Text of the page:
Open main menu

Mashriqi Arabic (Eastern Arabic), or Mashriqi ʿAmmiya, is the varieties of Arabic spoken in the Mashriq, including the countries of Egypt, Lebanon, Palestine, Israel, Kuwait, Jordan, Syria, Cyprus, Turkey, Iraq, Sudan, Saudi Arabia, UAE, Oman, Bahrain and Qatar.[2][3][4][5] The variety is sometimes referred to as Eastern Arabic, as opposed to Western Arabic (Maghrebi Arabic or Darija) and includes Mesopotamian Arabic and Gulf Arabic, along with Egyptian Arabic, Sudanese Arabic, and Levantine Arabic. Speakers of Mashriqi call their language ʿAmmiya, which means "dialect" in Modern Standard Arabic.

Mashriqi Arabic
Arabic alphabet, Latin alphabet
Language codes
ISO 639-3

Modern Standard Arabic (الفصحى al-fuṣḥá) is the primary language used in the government, legislation and judiciary of countries in the Mashreq. Mashriqi Arabic is used for almost all spoken communication, as well as in television dramas and on advertising boards in Egypt and Lebanon, but Modern Standard Arabic is used for written communication. In Lebanon, where Mashriqi Arabic as a colloquial language was taught as a separate subject under French colonization, some textbooks exist.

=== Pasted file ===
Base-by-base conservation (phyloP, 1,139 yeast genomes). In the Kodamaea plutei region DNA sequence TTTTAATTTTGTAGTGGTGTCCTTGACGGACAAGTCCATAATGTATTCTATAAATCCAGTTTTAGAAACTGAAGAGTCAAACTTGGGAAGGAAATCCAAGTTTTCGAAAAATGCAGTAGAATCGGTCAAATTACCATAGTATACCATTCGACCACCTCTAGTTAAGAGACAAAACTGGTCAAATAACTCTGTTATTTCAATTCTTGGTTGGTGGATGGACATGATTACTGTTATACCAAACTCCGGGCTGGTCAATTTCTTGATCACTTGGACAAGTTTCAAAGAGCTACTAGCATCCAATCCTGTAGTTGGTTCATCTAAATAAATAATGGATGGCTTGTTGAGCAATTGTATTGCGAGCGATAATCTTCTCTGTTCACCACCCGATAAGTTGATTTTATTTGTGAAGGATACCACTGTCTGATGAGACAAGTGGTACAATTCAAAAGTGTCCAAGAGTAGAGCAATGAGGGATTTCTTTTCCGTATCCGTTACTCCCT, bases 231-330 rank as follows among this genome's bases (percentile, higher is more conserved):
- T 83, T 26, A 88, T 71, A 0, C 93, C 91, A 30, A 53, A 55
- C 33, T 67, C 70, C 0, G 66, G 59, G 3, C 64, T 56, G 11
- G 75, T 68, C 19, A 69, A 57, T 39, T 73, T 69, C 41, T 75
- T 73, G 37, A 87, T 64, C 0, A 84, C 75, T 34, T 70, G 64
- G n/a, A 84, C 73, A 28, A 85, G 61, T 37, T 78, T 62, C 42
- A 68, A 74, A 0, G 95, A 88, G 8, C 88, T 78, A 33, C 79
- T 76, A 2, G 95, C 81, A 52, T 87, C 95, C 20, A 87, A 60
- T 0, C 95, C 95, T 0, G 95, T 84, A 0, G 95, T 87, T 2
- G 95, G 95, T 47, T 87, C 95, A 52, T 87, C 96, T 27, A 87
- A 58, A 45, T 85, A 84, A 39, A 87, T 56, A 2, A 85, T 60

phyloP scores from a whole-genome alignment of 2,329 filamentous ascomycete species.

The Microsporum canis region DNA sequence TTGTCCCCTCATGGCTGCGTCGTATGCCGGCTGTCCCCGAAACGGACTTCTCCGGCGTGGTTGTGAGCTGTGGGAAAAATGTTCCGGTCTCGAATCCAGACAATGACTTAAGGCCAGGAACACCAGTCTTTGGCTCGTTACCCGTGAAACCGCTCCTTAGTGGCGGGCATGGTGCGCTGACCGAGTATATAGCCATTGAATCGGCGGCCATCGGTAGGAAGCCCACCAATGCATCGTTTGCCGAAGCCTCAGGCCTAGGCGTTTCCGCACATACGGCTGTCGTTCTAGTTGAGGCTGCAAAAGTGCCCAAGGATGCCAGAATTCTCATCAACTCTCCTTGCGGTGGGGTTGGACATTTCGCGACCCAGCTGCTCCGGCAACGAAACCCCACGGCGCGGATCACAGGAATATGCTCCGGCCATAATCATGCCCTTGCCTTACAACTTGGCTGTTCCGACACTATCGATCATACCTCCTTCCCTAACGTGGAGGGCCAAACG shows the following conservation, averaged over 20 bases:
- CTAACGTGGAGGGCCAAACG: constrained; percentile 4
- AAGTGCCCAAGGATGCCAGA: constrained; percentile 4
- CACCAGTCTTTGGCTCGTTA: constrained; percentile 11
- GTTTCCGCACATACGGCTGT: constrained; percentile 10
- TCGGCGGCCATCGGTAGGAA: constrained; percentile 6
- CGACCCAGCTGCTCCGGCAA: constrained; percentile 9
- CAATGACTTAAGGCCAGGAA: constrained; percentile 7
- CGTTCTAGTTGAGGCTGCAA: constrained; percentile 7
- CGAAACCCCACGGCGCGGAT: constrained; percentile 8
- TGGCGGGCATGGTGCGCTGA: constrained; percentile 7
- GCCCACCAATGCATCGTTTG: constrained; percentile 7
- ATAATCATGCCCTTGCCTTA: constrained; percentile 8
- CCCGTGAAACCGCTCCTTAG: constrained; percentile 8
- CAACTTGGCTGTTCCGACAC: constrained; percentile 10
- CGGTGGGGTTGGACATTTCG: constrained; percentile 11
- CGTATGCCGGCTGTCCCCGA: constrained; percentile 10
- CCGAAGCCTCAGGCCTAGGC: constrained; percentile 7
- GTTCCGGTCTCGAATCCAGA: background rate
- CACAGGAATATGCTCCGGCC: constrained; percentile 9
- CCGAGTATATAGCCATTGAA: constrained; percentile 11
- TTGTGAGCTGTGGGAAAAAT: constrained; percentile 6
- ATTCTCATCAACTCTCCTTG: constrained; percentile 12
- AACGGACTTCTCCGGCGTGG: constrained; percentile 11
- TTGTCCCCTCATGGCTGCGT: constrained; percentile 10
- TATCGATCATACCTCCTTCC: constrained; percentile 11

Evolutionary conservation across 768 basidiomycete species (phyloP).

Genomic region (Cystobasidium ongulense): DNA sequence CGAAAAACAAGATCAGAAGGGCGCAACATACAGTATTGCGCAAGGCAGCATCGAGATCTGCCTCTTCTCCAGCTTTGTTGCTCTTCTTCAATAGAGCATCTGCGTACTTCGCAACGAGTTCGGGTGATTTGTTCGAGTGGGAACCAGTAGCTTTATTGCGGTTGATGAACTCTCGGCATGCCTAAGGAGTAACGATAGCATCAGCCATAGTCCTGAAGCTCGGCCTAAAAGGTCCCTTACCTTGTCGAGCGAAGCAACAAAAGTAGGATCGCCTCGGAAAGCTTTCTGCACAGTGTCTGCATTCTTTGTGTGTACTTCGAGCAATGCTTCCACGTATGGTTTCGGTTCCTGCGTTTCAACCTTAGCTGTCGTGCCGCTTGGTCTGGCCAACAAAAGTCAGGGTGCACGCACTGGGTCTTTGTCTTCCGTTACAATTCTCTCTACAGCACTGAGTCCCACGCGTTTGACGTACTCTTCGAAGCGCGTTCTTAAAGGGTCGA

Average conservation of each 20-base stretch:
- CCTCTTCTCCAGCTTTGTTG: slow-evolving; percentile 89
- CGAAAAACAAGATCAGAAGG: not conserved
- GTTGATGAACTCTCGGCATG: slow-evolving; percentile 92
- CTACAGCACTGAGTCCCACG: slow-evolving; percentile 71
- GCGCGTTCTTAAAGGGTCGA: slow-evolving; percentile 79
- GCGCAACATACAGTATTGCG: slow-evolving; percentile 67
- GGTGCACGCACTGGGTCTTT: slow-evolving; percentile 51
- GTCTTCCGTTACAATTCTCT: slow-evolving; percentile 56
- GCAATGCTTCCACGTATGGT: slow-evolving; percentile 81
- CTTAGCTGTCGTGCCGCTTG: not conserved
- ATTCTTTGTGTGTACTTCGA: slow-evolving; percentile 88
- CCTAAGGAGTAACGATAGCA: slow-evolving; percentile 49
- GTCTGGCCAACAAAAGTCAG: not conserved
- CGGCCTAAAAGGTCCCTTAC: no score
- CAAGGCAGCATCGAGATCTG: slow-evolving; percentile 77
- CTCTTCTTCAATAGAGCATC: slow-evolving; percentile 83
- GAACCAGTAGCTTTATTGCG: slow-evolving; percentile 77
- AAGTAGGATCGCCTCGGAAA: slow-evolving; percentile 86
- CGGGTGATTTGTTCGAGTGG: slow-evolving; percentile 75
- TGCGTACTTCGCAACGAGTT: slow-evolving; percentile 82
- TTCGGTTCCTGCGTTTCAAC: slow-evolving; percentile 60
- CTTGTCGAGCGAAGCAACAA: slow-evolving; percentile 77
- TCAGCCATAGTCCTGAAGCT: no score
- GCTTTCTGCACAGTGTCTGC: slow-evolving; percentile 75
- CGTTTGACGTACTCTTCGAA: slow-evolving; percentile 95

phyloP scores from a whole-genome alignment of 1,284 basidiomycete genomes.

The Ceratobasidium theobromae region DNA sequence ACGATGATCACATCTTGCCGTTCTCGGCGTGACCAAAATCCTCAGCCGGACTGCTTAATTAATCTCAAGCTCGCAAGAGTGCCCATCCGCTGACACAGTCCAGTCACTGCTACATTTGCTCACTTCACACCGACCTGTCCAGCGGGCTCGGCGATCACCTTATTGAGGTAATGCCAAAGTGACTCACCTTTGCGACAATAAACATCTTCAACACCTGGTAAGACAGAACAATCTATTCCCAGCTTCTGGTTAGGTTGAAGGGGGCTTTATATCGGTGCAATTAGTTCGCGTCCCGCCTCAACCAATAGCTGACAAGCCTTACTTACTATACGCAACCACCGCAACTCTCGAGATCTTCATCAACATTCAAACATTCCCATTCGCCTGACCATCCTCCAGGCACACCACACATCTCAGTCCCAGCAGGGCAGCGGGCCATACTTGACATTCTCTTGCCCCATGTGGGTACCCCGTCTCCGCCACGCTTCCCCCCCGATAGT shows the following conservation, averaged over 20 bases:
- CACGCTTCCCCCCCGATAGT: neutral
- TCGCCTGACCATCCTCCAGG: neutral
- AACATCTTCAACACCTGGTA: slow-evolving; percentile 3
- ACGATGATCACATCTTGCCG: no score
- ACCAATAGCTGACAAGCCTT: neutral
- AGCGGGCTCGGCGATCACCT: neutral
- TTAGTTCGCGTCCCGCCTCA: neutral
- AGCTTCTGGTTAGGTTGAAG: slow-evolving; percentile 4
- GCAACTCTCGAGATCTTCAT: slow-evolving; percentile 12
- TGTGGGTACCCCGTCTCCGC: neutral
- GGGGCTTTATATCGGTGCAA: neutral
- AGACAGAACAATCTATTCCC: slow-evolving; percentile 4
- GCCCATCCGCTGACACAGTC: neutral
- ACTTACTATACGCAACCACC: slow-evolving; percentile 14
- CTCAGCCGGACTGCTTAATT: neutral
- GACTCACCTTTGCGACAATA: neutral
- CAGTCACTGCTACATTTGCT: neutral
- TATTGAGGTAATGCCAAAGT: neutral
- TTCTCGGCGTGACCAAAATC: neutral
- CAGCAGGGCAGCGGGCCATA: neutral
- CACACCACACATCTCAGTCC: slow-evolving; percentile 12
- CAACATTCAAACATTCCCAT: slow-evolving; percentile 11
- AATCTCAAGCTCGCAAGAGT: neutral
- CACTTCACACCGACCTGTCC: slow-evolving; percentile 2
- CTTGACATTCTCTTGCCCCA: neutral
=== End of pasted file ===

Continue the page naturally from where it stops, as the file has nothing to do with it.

The varieties of Mashriqi have a significant degree of mutual intelligibility, specially between geographically adjacent ones (such as Lebanese and Syrian or between Iraqi and Kuwaiti). Conversely, Darija is very hard to understand for Arabic-speakers from the Mashriq, as it derives from different substrata.

It is widely spoken in countries west of Iran and east of Saudi Arabia, such as in Iraq and Kuwait. It is somewhat different from Peninsular Arabic or Egyptian Arabic.



  1. ^ Hammarström, Harald; Forkel, Robert; Haspelmath, Martin, eds. (2017). "North African Arabic". Glottolog 3.0. Jena, Germany: Max Planck Institute for the Science of Human History.
  2. ^ "Mashriq". Britannica. Retrieved 5 July 2015. Italic or bold markup not allowed in: |website= (help)
  3. ^ "European Neighbourhood Policy in the Mashreq Countries: Enhancing Prospects for Reform". Retrieved 15 April 2015.
  4. ^ Introduction to Migration and the Mashreq Archived 2014-02-03 at the Wayback Machine
  5. ^ Migrants from the Maghreb and Mashreq Countries

Further readingEdit

  • Singer, Hans-Rudolf (1980) “Das Westarabische oder Maghribinische” in Wolfdietrich Fischer and Otto Jastrow (eds.) Handbuch der arabischen Dialekte. Otto Harrassowitz: Wiesbaden. 249-76.